Counselors’ global spirit, empathy, and direction and MI-consistent behavioral counts (e.g., reflections, open questions, affirmations, emphasize control) significantly correlated with firefighters’ total client change talk utterances (rs = 0.42, 0.40, 0.30, and 0.61, respectively), which correlated significantly with their fruit and vegetable intake increase (r = 0.33). Both Bayesian and frequentist mediation analyses demonstrated that findings were consistent with hypotheses, such that total client change talk mediated the relationship between counselor’s skills—MI-consistent behaviors [Bayesian mediated effect: αβ = .06 (.03), 95% CI = .02, .12] and MI spirit [Bayesian mediated effect: αβ = .06 (.03), 95% CI = .01, .13]—and increased fruit and vegetable consumption.
Motivational interviewing is a resource- and time-intensive intervention, and is currently being applied in many arenas. Previous research has identified the importance of counselor behaviors and client change talk in the treatment of substance use disorders. Our results indicate that similar mechanisms may underlie the effects of MI for dietary change. These results inform MI training and application by identifying those processes critical for MI success in health promotion domains.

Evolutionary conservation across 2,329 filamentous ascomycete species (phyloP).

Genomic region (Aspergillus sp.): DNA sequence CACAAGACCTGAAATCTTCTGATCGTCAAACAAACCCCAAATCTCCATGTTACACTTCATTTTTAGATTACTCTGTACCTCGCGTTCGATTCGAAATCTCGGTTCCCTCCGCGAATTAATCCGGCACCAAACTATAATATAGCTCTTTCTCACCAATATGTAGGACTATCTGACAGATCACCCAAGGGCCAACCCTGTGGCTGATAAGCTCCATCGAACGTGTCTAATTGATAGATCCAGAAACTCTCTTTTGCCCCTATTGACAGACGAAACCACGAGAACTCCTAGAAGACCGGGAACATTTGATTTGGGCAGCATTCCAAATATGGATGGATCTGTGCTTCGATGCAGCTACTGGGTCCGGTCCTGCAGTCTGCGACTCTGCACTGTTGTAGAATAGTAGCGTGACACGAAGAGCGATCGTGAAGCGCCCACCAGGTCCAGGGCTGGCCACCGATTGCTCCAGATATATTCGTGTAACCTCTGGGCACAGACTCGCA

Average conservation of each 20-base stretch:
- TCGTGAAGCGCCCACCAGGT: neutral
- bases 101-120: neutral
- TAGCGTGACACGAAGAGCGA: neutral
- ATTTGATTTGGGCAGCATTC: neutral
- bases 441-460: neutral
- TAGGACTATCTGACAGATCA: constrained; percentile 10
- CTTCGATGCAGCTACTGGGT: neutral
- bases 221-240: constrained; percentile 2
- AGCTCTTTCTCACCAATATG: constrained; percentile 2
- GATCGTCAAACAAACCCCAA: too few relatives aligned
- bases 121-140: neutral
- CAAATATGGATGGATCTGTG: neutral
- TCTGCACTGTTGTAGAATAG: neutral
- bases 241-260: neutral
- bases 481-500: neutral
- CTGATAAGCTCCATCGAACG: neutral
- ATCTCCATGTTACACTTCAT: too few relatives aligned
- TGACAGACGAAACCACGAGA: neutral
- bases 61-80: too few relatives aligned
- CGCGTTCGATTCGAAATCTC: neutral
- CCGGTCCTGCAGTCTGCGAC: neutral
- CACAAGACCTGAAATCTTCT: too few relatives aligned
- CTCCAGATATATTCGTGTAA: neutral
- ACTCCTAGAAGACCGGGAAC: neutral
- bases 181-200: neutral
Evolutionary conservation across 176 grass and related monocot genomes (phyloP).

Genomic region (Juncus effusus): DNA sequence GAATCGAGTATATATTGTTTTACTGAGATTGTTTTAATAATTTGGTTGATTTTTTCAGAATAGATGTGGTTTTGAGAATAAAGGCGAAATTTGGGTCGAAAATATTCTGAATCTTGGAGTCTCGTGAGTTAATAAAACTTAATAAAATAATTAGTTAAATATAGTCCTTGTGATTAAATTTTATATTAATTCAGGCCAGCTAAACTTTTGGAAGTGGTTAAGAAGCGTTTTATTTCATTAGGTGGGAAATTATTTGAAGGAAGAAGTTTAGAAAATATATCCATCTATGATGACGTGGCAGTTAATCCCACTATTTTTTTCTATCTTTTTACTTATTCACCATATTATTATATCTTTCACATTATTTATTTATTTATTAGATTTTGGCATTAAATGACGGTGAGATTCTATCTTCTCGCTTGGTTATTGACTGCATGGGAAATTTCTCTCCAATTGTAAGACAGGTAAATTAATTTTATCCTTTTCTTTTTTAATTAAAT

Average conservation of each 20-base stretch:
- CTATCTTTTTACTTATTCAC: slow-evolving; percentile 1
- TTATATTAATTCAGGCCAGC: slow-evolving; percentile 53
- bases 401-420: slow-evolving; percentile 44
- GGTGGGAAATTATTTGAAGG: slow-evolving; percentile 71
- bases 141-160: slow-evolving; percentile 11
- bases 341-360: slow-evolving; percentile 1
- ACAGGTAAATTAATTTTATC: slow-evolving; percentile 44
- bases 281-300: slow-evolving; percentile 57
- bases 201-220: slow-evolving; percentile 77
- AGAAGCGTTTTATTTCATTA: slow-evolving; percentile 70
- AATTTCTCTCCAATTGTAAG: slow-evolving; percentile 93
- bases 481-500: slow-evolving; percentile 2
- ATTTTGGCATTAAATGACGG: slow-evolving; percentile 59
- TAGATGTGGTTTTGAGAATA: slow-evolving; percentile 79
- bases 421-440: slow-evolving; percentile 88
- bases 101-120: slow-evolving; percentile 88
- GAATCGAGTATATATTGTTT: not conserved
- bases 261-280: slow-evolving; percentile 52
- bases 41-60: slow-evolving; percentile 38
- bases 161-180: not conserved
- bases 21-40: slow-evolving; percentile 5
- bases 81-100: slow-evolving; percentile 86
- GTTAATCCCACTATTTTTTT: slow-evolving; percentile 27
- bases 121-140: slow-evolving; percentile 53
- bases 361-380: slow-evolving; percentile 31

Motivational interviewing; Dietary change; Occupational health; Firefighters; Bayesian mediation
This article presents an overview of statistical mediation analysis and its application to psychosomatic medicine research. The article begins with a description of the major approaches to mediation analysis and an evaluation of the strengths and limits of each. Emphasis is placed on longitudinal mediation models, and an application using latent growth modeling is presented. The article concludes with a description of recent developments in mediation analysis and suggestions for the use of mediation for future work in psychosomatic medicine research.
statistical mediation; mediation analysis; mechanism; indirect effect